Linux Command: mkfs

Published on March 30, 2022 at 5:54 pm by LEW


In this post I am presenting the mkfs command. It is an acronym for MaKe File System. Assuming you have partitioned a drive with fdisk (see this post), you are going to want to format the drive partitions by installing a file system on them.

The mkfs command has several variations that can confuse new users, and can seem a bit confusing at first. In this post we will attempt to simplify and codify them.

Syntax and Function

The basic syntax for mkfs is as follows.

mkfs [options] [fs-options] device

Where some experience confusion is with the -t option. This stands for type, and represents the type of file system to format a partition with. There are a variety of file systems; fat, ext4, bfs, ntfs, ect. If you where to create a FAT file system, there are two forms of the command you might use or run into. The first as per the above syntax would be mkfs -t fat. The second alternative you might would be mksf.fat. They both do the same thing, one just appends the type to the command name.


To create a basic EXT4 file system on drive partition sdb3, you can use either of the following command.

mkfs -t ext4 /dev/sdb3

mkfs.ext4 /dev/sdb3

This creates a standard EXT4 file system. It is good for most cases. However, sometimes more advanced users may want to make specific adjustments. This is where the fs-options comes in. Using this, you can change things like blocks, inodes, and journaling options.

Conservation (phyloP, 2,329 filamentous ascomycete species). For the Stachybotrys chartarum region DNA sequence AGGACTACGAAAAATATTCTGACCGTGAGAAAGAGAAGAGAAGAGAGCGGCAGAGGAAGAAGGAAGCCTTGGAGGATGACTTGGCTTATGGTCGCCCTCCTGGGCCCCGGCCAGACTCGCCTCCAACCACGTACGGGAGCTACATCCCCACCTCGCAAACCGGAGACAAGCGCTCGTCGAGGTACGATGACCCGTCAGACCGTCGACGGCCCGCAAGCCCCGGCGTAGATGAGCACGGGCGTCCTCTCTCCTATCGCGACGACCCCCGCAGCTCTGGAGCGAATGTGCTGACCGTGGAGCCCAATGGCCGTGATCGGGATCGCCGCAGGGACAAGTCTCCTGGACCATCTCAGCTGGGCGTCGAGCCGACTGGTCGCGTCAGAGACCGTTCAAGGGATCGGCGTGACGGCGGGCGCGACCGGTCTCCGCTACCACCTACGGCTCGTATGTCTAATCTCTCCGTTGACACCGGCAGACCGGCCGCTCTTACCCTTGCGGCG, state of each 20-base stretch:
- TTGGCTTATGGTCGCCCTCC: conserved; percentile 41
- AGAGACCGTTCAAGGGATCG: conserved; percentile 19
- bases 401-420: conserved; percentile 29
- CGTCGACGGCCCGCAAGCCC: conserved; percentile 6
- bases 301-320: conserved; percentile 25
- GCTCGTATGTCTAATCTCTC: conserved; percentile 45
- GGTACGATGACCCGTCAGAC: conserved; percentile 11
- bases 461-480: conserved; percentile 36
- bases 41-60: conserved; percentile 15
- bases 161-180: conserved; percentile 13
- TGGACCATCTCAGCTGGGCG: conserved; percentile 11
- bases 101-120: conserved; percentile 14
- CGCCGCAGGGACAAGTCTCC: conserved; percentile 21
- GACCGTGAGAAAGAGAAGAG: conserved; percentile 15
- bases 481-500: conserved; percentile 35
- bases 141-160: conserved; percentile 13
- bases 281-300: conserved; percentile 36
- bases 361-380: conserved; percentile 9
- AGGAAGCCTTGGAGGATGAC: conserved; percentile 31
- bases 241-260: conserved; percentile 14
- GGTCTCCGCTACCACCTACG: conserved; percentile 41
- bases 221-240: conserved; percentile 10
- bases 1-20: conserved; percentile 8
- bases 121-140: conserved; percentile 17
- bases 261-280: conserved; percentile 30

If you need a a partition to be usable by Windows (for example), you would need to create a file system type of; FAT or NTFS.

mkfs -t fat dev/sdb3

mkfs -t fat -F 32 dev/sdb3

mkfs -t ntfs dev/sdb3

Note that mkfs.fat creates a FAT16 file system by default. For the 32 bit version used today you would need to add the file system option, -F 32.


Some of the more common command line op0tions for mkfs are as follows.

Refer to the man page for a complete list of options. Also refer to man page for specific file system type to see file system options


This has been a quick overview of the mkfs command and some of the more common options/usage. It should cover most things an average user would need to do. Please refer to the man page for your distribution for a complete list of all options and features.

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